ALDI boss dismisses Kaufland fears

May 6, 2019
By Alana House

ALDI Australia chief executive Tom Daunt says he isn’t worried about the arrival of Kaufland in Australia.

“Whether it’s a new large-format hypermarket format like Kaufland or an online player like Amazon, generally competition is good for customers and results in better quality products and more affordable prices,” he told The Sydney Morning Herald.

His remarks follow senior strategist with Retail Oasis Jessica Sinclair telling the New Daily that ALDI was the retailer most at risk from Kaufland’s entry into the Australian market.

“I definitely see that initially ALDI customers are the most ripe for poaching because they are more price-conscious, and they have shown themselves to be more willing to try something new and experience something different,” she said.

“And I think this German offering of no-frills value would definitely appeal to that ALDI shopper, that value-oriented part of the market.”

But Daunt told the SMH that ALDI’s market position and efficient model that allowed it to offer low prices meant it was secure.

“I don’t see any big adaptations for our business,” he said.

Kaufland prepares to enter Queensland market

It was revealed last week that Kaufland is hunting for a location to build a super-sized distribution centre in south-east Queensland after winning planning approval in March for its first three supermarkets and a new distribution centre in Victoria.

An Ipswich City Council spokesman confirmed to the Courier Mail that it had met with representatives from Kaufland.

Kaufland is preparing to enter the Australian market.
Kaufland is preparing to enter the Australian market.

“Kaufland gave a presentation to council on its global operations,” the spokesman said.

“Council welcomes any opportunity to work with businesses interested in investing in the Ipswich region.”

ALDI reveals its impact on Australia

Daunt’s comments follow the release of a PwC report that shows ALDI customers save about $2.2 billion a year by buying its private label products compared to shopping at Coles, Woolworths or IGAs.

ALDI employees
ALDI employees

The report titled ‘Making a Good Difference: how ALDI contributes to the Australian Economy’ also notes that shoppers at other major supermarkets saved $450 million a year from price cuts prompted by competition from ALDI.

PwC estimated that ALDI contributed about $3.2 billion, directly and indirectly, to Australia’s gross domestic product last year, with $1.5 billion of that coming through suppliers who produce ALDI’s products.

“Our focus on providing an improved customer experience, strong company values, a long-term approach to profitable supplier relationships, and a high bar for the quality of our exclusive branded products, has enabled us to grow to a network of 526 stores, 12,565 employees, and a local supplier base of more than 1000 individual businesses,” the report said.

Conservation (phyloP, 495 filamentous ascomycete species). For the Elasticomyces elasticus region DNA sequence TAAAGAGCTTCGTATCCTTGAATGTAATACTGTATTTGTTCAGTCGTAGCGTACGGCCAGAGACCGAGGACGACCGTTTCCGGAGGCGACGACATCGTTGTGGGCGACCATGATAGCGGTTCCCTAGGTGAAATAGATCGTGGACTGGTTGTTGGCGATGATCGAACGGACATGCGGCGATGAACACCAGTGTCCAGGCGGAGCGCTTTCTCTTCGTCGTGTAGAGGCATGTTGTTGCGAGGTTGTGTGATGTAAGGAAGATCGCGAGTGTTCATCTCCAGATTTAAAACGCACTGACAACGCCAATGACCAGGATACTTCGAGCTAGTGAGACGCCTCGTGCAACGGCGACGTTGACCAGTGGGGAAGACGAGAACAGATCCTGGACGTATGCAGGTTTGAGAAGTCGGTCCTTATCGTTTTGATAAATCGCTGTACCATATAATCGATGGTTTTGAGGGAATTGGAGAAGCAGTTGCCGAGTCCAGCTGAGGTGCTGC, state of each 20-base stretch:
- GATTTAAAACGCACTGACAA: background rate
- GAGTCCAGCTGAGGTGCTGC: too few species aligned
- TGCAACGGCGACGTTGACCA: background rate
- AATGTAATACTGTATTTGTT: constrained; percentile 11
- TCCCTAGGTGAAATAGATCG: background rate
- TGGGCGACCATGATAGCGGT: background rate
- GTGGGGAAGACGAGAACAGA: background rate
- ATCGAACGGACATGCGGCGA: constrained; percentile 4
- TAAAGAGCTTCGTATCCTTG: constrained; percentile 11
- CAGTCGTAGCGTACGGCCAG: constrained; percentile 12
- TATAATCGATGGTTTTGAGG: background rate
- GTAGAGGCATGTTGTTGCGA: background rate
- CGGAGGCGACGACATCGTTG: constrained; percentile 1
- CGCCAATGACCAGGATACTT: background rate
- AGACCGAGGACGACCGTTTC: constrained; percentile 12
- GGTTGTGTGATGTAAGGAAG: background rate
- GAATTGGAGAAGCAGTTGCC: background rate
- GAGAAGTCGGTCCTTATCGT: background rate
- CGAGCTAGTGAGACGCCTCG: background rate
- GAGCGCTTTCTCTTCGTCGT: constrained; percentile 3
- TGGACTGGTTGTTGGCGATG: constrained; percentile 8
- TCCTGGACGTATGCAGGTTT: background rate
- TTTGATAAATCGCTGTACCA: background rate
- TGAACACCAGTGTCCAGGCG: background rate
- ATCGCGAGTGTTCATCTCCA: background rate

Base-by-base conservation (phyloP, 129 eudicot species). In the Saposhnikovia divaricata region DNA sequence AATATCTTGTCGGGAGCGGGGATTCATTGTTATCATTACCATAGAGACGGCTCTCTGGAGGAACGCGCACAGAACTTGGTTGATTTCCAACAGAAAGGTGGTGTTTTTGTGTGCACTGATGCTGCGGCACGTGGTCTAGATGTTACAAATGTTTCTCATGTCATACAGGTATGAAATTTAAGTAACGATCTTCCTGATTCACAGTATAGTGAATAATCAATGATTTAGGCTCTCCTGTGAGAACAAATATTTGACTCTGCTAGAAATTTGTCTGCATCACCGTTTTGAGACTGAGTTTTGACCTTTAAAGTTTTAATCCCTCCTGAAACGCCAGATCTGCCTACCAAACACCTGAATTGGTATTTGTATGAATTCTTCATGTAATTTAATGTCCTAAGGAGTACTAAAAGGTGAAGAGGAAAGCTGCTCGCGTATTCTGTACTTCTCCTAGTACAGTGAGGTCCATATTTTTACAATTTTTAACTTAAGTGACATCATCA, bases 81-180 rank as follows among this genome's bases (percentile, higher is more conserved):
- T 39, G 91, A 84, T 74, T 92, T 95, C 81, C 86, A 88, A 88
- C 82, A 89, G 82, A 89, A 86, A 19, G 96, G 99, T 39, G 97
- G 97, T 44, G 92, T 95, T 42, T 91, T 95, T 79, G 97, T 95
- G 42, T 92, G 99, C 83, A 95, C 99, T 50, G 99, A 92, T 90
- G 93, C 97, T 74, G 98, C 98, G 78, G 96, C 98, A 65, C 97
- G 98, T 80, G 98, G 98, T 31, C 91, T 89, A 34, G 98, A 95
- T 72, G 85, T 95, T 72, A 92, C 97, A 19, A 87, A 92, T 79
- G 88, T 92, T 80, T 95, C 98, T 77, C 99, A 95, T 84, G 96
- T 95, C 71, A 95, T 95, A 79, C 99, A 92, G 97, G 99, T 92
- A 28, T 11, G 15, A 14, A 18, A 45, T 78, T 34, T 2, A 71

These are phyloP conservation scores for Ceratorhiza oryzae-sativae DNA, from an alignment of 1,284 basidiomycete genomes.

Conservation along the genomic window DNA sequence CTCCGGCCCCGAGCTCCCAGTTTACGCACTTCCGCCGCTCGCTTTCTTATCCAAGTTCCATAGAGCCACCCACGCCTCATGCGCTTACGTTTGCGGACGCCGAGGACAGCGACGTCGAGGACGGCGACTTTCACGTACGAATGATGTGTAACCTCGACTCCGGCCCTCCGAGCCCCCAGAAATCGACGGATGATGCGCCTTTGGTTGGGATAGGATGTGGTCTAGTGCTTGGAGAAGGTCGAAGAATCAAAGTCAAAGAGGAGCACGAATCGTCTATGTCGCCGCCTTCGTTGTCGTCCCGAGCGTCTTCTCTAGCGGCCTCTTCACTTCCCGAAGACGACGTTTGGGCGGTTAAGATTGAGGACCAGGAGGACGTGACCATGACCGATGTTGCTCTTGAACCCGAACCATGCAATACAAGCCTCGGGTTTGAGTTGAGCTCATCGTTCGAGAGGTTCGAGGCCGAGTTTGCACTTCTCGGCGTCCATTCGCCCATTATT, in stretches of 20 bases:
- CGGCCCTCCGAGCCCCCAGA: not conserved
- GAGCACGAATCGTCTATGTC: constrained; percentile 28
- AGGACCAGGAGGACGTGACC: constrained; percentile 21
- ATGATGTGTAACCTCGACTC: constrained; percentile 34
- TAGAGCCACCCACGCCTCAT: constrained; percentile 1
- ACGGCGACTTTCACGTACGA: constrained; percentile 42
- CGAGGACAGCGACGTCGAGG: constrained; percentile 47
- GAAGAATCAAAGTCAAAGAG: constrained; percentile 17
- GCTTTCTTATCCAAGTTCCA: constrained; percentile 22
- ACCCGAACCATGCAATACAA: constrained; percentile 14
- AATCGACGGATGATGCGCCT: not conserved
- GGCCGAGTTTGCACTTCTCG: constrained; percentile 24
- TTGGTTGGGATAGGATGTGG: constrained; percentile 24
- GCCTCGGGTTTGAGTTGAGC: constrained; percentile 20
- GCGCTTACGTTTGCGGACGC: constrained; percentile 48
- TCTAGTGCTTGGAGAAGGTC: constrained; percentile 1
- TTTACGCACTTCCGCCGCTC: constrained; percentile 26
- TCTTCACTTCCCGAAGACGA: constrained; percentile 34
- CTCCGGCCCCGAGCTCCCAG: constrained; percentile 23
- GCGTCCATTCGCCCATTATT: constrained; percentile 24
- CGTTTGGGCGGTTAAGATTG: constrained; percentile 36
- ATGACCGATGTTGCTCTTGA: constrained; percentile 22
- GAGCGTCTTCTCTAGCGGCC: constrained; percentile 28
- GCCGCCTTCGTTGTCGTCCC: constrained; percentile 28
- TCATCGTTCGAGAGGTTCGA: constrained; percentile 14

“Through our supply chain, we indirectly support several thousand more Australian jobs, from growers, bakers and winemakers, to transport and logistics providers.”

Daunt said one of Aldi’s most significant impacts was to motivate Coles and Woolworths to improve their own home brand products, driving growth in private label from 4% of all Australian grocery sales to just under 25%.

Keeping prices down

Daunt told ABC News he was seeing evidence of fallout from the real estate correction in Sydney and Melbourne, with shoppers becoming become more cautious about tighter household budgets.

“I think Australians particularly really feel their wealth when house prices rise or fall,” he said. “People are more willing to try other things, and they’re more interested in obtaining value when they can find it.”

Daunt said there had been modest decreases in ALDI’s shelf prices over the past four years, but that had reversed slightly in the past six months with inflation running at 0.5% due to the drought pushing up fresh food prices, and other rising costs such as power and labour.

ALDI had partly passed on cost increases to customers, while absorbing some into its profit margins.

As for the future of ALDI in Australia, Daunt said: “I think you will see some more growth from us but our objectives are not really growth oriented; they are about the ongoing improvement of our range, further extending the quality advantage we have and further improving the price.

“I accept it sounds odd coming from a CEO but growth is kind of secondary.”

Daunt revealed that ALDI recorded $9.2 billion in sales last year, giving it a 10.6% market share of Australia’s grocery market.

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